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THE MAJORITY OF MEN REALLY DON'T NEED PSA SCREENING, ELIZABETH TRACEY REPORTS

The United States Preventive Services Task Force has recommended that most men give prostate specific antigen or PSA screening a miss, citing a lot of overtreatment issues that have cropped up since PSA testing became routine. But Ballantine Carter, a prostate cancer expert at Johns Hopkins, has other advice.

CARTER: Get a baseline PSA test. If it's low, below the median for that age group, that person is at virtually no risk of developing an aggressive cancer over ten to twenty years. So they don't need to be screened very frequently. But for those people who are in their forties who have PSA levels that are high for that age, those people are at very high risk for being diagnosed with an aggressive cancer during their lifetime, and they need to be looked at more frequently. The PSA is a strong predictor for later development of aggressive disease. :30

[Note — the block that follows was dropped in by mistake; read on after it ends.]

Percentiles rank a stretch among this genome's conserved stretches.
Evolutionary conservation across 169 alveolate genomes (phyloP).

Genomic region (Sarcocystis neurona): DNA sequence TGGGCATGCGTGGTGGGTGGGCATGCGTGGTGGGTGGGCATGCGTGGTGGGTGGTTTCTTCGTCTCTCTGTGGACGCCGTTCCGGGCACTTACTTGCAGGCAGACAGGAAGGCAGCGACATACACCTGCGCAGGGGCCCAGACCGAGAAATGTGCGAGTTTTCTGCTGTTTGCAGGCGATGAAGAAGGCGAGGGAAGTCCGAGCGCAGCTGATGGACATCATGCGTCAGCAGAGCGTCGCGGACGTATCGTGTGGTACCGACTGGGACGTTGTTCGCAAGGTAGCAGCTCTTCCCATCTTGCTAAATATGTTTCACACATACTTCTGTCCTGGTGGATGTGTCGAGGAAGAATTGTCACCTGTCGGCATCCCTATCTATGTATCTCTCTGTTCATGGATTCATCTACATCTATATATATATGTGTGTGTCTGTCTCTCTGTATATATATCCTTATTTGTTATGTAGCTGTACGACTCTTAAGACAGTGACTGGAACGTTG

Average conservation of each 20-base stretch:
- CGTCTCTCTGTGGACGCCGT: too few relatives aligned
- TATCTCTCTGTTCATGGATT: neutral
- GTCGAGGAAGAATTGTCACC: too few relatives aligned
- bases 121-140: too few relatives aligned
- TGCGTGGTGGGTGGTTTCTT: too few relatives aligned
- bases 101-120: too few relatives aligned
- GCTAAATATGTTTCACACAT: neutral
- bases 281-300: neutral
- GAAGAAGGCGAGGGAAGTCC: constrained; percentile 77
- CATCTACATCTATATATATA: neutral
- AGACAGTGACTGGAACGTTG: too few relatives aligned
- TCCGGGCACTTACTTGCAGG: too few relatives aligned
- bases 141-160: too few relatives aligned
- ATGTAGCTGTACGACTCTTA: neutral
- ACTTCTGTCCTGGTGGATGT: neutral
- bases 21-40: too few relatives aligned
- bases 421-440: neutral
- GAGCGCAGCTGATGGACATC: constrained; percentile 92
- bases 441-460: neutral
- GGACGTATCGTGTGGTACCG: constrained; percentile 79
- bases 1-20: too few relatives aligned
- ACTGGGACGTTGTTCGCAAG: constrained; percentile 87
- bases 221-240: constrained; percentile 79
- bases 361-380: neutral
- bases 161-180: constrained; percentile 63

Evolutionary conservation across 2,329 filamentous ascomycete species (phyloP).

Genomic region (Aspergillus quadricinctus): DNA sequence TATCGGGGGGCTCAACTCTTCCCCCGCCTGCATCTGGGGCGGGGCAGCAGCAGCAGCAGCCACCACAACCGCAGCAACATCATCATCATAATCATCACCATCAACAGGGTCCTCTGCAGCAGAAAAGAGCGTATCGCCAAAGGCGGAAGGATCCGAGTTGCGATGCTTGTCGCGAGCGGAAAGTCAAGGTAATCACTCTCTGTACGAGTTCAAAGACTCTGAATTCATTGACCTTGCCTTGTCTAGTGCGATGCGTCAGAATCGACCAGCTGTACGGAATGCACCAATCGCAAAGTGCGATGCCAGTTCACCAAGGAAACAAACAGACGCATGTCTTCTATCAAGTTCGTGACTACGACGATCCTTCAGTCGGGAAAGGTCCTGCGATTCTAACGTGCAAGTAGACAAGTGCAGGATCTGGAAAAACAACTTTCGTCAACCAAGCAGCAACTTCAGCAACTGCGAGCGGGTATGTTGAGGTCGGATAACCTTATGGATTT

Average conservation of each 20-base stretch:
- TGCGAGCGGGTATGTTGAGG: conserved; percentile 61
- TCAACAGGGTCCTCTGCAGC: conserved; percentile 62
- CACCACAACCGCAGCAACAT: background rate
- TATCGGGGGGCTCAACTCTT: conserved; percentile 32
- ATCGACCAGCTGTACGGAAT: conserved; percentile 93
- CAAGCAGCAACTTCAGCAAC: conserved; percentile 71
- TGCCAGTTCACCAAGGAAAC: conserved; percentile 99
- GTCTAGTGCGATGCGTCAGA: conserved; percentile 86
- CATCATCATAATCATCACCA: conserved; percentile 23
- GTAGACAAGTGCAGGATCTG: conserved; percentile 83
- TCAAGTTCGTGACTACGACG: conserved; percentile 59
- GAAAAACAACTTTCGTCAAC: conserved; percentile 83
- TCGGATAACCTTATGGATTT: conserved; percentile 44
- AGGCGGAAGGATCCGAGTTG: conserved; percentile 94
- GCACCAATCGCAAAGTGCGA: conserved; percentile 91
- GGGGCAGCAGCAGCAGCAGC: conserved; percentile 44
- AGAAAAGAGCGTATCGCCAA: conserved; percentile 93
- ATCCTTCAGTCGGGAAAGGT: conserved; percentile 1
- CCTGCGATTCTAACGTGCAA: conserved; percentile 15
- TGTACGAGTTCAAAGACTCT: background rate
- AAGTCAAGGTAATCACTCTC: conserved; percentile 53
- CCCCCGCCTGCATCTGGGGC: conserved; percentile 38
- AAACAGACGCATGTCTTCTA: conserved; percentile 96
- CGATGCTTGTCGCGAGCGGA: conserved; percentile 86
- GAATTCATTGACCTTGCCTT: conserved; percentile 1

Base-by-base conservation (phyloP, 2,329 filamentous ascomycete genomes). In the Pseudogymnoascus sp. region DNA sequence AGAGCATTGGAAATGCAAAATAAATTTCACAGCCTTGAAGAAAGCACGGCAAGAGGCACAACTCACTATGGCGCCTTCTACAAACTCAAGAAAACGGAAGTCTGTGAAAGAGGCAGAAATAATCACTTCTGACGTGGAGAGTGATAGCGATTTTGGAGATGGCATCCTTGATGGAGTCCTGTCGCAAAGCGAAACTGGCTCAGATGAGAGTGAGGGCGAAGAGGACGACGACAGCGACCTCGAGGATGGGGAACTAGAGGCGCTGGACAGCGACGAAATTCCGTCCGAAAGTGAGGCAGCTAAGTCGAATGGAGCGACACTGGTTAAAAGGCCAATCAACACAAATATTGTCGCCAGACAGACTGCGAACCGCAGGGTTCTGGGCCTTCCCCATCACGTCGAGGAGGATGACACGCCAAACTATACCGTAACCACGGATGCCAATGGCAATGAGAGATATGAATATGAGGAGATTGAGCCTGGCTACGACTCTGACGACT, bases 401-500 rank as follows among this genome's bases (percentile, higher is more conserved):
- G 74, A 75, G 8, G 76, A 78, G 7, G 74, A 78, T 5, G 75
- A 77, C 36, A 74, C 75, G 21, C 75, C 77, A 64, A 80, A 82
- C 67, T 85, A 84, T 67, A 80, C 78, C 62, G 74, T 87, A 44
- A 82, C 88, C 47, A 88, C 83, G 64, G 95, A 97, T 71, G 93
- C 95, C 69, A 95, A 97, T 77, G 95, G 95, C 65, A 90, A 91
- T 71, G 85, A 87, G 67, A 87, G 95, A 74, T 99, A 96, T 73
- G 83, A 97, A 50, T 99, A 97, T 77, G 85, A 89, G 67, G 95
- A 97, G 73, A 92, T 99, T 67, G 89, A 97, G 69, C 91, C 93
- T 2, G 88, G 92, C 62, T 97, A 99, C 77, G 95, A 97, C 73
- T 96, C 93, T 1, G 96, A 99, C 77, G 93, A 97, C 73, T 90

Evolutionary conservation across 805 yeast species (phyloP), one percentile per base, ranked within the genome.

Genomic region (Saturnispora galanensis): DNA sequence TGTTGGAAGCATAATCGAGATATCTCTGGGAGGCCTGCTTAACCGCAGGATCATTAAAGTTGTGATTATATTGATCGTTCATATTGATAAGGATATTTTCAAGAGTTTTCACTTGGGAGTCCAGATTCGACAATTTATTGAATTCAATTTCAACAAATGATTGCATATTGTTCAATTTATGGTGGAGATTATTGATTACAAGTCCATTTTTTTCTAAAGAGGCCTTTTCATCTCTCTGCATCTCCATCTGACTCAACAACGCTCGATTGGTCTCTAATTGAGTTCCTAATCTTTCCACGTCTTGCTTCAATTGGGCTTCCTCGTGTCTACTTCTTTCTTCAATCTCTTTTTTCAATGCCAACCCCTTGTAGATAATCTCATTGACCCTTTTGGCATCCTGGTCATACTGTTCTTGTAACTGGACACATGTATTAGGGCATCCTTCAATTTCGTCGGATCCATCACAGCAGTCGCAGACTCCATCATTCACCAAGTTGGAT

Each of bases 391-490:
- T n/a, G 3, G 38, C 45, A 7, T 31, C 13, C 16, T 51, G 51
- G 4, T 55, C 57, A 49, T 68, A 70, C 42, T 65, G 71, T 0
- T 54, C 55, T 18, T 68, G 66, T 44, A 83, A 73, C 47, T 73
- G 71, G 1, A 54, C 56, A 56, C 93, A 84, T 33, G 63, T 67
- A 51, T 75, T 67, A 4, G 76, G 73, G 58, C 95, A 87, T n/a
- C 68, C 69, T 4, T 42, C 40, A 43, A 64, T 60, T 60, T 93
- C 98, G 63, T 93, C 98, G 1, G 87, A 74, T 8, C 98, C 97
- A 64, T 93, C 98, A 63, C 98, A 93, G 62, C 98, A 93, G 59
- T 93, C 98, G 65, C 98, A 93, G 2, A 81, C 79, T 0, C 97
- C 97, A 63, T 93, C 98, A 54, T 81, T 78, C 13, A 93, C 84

Carter cites data showing that deaths from prostate cancer have declined substantially, and credits PSA screening for much of that. At Johns Hopkins, I'm Elizabeth Tracey.

 



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